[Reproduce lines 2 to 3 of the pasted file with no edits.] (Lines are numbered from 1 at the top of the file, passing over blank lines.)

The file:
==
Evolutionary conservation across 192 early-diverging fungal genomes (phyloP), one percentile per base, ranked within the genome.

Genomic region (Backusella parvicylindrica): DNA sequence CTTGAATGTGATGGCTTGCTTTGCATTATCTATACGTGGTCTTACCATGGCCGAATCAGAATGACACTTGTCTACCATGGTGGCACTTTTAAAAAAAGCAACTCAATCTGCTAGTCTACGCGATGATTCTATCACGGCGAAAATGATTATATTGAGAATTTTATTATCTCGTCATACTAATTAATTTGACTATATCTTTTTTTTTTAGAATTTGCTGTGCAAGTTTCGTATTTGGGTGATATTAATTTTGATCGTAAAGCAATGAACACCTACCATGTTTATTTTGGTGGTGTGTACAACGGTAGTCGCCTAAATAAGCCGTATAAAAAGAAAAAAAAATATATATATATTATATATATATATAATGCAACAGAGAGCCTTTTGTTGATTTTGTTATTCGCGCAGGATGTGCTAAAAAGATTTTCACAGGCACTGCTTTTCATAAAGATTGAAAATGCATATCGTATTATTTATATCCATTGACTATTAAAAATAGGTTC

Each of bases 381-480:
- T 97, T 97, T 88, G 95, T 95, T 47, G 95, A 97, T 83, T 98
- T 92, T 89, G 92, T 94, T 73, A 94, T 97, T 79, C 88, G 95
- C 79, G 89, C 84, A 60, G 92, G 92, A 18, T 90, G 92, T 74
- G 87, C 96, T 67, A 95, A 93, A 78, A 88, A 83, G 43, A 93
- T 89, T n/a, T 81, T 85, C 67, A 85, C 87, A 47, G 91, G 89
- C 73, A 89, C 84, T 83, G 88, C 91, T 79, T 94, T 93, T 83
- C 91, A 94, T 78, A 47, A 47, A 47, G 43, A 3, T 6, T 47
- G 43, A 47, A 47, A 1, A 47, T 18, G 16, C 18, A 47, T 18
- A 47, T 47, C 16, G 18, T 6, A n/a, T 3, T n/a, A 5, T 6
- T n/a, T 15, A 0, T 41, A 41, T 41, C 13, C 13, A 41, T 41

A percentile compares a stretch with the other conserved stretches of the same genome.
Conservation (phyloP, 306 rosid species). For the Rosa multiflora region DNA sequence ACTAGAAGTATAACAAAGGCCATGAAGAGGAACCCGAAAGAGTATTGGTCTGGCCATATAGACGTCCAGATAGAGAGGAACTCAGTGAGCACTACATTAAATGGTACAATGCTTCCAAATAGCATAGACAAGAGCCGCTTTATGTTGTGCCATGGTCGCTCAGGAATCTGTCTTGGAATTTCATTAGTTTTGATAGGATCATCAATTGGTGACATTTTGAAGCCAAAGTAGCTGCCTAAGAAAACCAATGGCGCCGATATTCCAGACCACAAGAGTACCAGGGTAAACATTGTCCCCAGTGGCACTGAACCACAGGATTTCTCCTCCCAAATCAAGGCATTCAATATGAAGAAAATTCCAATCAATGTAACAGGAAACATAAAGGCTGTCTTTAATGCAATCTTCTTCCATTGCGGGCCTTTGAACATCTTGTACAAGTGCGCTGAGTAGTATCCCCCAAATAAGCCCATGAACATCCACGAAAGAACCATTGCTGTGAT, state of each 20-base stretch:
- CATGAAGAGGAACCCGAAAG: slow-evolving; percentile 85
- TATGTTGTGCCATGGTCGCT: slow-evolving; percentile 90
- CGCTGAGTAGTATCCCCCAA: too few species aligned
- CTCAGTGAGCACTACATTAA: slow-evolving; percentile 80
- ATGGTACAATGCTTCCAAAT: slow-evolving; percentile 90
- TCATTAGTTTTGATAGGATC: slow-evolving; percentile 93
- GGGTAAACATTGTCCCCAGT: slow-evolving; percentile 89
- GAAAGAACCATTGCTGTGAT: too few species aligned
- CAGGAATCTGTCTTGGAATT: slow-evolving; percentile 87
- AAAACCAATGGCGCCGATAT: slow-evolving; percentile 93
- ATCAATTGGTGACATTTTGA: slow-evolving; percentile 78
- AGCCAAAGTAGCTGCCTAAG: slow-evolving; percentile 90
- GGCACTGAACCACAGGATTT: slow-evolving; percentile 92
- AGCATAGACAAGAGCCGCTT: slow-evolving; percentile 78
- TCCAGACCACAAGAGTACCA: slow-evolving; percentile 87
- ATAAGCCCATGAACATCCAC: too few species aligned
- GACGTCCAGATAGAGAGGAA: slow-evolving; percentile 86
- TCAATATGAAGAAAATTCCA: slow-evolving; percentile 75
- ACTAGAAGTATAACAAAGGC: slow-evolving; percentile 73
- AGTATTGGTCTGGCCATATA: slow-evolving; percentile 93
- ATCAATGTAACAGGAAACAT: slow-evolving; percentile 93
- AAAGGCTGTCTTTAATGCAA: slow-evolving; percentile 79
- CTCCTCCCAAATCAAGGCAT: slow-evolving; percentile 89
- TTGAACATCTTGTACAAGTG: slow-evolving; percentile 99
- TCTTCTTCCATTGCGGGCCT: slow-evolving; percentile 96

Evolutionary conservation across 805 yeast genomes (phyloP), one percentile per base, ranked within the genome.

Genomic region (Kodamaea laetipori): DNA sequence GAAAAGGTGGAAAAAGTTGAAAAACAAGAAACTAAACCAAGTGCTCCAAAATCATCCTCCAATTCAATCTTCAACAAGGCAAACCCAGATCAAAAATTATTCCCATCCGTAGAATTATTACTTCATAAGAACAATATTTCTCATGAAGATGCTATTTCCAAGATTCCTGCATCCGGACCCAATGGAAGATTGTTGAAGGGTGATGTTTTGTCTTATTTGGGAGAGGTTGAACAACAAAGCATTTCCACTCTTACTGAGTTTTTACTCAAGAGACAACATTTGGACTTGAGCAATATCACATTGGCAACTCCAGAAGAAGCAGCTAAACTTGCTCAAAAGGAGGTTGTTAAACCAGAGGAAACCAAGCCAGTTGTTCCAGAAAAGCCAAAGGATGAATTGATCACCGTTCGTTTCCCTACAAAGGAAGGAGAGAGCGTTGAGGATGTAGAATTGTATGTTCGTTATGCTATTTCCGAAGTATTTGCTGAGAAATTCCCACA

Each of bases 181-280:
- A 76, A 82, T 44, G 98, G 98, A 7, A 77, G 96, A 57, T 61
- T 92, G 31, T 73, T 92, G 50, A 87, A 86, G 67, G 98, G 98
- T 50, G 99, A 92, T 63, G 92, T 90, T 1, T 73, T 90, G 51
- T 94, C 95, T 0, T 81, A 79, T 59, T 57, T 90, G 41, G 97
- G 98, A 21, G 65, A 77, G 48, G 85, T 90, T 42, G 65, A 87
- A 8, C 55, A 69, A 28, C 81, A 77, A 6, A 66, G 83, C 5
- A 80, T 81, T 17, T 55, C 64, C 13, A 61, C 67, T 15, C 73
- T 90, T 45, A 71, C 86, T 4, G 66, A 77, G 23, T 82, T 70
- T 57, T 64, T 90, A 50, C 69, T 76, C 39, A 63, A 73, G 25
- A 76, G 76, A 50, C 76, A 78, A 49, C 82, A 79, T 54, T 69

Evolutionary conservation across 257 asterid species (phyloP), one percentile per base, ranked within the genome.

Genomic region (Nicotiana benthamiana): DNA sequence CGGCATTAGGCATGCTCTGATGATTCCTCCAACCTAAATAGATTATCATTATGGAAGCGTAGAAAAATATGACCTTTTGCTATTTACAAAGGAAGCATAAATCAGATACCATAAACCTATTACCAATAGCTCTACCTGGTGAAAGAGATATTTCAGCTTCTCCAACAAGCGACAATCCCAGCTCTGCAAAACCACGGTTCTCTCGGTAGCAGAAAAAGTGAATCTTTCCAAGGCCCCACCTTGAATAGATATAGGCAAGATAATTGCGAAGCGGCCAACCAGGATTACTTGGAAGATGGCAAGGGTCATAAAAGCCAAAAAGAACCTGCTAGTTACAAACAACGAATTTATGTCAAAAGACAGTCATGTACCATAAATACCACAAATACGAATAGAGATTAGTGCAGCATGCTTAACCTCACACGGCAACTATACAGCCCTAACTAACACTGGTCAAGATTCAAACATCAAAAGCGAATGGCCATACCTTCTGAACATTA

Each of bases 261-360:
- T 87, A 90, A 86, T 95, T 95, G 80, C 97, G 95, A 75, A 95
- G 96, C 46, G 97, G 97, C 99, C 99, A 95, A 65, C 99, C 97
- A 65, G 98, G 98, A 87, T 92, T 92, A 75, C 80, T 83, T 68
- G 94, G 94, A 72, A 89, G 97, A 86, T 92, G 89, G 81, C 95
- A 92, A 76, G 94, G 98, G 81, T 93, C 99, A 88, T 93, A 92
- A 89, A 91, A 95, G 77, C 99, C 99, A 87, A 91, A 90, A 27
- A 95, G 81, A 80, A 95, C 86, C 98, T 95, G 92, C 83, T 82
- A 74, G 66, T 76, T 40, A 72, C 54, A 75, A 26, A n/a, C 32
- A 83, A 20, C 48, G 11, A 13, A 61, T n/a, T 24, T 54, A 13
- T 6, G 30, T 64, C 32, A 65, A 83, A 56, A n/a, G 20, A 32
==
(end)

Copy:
Genomic region (Backusella parvicylindrica): DNA sequence CTTGAATGTGATGGCTTGCTTTGCATTATCTATACGTGGTCTTACCATGGCCGAATCAGAATGACACTTGTCTACCATGGTGGCACTTTTAAAAAAAGCAACTCAATCTGCTAGTCTACGCGATGATTCTATCACGGCGAAAATGATTATATTGAGAATTTTATTATCTCGTCATACTAATTAATTTGACTATATCTTTTTTTTTTAGAATTTGCTGTGCAAGTTTCGTATTTGGGTGATATTAATTTTGATCGTAAAGCAATGAACACCTACCATGTTTATTTTGGTGGTGTGTACAACGGTAGTCGCCTAAATAAGCCGTATAAAAAGAAAAAAAAATATATATATATTATATATATATATAATGCAACAGAGAGCCTTTTGTTGATTTTGTTATTCGCGCAGGATGTGCTAAAAAGATTTTCACAGGCACTGCTTTTCATAAAGATTGAAAATGCATATCGTATTATTTATATCCATTGACTATTAAAAATAGGTTC

Each of bases 381-480: